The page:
An inclusive, responsive, relationship-based service demands a great deal from its practitioners. They require the physical, psychological and emotional energy to invest in both the care and support of clients and initiatives to improve programs and services.

For this reason, youth AOD organisations should adopt a health and wellness approach to employee wellbeing. Like young people, practitioners are more resilient when they know that they are not isolated and have some way of making sense of their experiences. High quality, regular supervision, mentoring and collegiate support can enable practitioners to reflect on the complex nature of their work and feel personally supported. Organisations routinely confirm their support for frontline staff by:

  • Ensuring responsibilities are clear and that all staff new to roles have access to adequate induction
  • Ensuring staff have adequate back up and emergency assistance when required
  • Providing formal debriefing in response to incidents and respite where required
  • Putting in place policies that support self care including a formal Employee Assistance Program (EAP)
  • Investing in their professional development

Perhaps most important is instituting and maintaining a supportive psychological climate where practitioners and service managers feel comfortable discussing issues in their lives that may potentially impact on their work. Such a climate can develop when the emphasis at all levels in an organisation are on taking responsibility, and not apportioning blame. Non-blaming cultures make it much easier for an individual practitioner, a team or organisation to look at itself critically and engage collectively in the process of working out how all involved can contribute to solutions.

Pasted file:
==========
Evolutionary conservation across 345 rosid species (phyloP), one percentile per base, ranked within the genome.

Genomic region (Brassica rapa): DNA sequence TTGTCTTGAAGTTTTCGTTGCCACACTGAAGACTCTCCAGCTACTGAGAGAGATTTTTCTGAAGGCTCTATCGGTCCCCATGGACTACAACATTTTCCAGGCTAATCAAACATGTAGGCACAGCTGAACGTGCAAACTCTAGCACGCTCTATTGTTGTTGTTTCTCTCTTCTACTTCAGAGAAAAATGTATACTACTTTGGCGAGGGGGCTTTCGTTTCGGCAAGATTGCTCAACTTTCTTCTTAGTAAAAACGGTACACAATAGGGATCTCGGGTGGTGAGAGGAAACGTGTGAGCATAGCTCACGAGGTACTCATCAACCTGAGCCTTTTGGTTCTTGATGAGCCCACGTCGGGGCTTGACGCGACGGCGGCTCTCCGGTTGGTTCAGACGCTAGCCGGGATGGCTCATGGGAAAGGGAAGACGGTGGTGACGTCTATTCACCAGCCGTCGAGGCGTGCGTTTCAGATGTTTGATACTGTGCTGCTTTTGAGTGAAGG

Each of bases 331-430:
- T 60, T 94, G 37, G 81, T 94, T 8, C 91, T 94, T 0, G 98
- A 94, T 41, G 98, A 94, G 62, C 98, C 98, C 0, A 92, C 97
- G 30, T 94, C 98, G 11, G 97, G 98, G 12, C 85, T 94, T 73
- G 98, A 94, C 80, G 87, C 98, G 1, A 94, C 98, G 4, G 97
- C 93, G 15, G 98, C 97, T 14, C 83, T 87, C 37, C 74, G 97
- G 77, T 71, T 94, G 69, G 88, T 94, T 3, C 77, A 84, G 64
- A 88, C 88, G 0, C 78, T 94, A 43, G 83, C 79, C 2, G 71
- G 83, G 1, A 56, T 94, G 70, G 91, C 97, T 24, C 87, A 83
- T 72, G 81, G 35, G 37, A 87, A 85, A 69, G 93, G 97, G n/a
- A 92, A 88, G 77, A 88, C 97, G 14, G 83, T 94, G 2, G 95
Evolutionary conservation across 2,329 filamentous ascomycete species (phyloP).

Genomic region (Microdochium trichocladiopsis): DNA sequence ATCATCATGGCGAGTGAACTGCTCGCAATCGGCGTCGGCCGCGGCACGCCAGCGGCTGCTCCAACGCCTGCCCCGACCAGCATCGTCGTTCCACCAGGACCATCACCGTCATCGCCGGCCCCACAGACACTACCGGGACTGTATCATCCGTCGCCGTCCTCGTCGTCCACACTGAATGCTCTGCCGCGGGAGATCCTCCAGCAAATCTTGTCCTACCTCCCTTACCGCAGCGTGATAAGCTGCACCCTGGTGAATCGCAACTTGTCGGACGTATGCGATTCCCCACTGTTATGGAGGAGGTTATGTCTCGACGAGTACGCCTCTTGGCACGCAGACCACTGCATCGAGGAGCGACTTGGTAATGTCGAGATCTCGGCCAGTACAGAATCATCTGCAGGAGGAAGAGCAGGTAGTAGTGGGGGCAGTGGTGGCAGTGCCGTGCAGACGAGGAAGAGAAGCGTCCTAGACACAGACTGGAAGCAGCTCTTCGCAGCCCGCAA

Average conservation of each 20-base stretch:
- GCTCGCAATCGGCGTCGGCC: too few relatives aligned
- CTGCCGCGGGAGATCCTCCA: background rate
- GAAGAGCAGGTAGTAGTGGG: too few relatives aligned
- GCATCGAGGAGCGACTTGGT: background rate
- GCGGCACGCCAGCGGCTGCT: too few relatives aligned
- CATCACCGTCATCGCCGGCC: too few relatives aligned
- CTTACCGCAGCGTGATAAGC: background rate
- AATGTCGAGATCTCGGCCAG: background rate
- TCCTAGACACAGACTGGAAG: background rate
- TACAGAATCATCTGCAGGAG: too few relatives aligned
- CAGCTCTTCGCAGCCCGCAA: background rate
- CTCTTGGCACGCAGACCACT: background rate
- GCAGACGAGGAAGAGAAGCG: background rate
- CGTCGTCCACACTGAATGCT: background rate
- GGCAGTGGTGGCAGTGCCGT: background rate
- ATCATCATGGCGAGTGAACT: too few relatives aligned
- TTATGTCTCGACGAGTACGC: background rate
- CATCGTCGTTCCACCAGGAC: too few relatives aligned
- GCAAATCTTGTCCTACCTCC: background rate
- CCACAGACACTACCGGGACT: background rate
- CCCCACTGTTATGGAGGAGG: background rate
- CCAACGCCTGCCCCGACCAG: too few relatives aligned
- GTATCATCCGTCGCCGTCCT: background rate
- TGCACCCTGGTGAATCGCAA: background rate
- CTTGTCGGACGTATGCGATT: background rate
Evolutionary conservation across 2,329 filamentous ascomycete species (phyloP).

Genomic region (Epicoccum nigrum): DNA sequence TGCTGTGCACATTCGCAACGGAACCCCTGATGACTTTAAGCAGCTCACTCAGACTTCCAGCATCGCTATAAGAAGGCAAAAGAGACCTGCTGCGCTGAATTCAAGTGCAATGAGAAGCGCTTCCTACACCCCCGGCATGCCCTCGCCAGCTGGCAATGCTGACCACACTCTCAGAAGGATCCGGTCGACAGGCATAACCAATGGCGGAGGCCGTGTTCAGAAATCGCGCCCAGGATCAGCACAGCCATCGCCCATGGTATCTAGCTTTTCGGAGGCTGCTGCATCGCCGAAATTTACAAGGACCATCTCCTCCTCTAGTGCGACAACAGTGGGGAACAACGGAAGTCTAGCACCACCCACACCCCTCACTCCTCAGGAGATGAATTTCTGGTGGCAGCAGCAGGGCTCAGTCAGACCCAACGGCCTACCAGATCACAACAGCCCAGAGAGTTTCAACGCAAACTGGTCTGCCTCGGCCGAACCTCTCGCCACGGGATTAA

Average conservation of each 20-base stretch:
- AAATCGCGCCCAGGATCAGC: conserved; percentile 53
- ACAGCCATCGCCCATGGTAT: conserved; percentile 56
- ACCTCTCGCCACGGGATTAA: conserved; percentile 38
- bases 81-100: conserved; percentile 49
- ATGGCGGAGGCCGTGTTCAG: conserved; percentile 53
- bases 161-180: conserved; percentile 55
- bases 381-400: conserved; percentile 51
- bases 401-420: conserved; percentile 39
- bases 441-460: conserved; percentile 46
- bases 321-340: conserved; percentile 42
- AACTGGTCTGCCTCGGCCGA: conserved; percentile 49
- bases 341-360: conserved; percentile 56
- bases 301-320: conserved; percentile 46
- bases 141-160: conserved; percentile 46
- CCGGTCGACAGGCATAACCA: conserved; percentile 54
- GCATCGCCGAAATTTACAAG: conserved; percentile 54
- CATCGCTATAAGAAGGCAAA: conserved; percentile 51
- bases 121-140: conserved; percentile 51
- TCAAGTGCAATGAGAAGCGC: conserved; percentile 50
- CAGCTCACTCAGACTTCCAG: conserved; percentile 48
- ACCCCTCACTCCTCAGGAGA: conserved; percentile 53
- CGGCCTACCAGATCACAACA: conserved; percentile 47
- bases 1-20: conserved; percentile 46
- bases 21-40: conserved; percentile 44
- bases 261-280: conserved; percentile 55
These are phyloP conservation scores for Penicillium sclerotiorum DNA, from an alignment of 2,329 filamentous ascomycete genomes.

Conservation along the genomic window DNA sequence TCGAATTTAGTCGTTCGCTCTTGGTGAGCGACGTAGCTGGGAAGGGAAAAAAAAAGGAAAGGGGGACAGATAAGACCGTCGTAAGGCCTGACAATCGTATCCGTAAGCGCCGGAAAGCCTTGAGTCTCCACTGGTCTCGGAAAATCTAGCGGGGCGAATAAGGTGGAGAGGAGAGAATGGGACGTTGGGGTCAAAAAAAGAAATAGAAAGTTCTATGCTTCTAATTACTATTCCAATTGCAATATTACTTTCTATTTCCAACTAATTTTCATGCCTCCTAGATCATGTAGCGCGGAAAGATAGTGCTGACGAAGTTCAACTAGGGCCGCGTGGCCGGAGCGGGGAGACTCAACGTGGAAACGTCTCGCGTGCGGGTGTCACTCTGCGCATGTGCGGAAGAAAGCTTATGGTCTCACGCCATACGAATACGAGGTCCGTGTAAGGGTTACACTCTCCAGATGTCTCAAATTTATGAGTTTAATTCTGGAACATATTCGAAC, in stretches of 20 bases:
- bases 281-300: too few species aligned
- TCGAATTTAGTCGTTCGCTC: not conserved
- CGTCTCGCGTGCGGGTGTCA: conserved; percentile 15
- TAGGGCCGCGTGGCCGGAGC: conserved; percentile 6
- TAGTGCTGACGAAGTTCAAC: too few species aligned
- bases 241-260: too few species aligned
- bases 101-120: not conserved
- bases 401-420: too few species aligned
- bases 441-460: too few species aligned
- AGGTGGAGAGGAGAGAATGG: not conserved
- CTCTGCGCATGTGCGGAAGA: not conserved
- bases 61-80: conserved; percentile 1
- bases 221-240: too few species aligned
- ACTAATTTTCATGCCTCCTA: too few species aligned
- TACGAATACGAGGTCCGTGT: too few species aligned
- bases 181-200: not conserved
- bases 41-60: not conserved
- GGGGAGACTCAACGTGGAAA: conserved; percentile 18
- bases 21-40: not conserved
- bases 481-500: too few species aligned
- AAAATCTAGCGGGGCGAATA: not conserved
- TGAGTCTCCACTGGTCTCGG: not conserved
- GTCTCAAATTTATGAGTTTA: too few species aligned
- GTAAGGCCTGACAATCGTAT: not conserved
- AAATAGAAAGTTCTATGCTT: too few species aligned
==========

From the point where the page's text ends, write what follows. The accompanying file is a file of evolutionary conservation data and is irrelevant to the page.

Research conducted on psychological climate in child welfare services supports the notion that the characteristics of the way staff is treated are reflected in the ways that workers treat clients (Glisson & Hemmelgarn, 1998). The suggestion is that by providing emotional and practical support around personal issues, practitioners feel comfortable to bring up a wide range of issues, including difficult issues that may affect or involve their work life. This contributes to a broader climate of honesty that facilitates learning and evolving at a professional, as well as a personal level.


Glisson, C., & Hemmelgarn, A. (1998). The effects of organizational climate and interorganizational coordination on the quality and outcomes of children's service systems. Child Abuse and Neglect, 22(5), 401-421.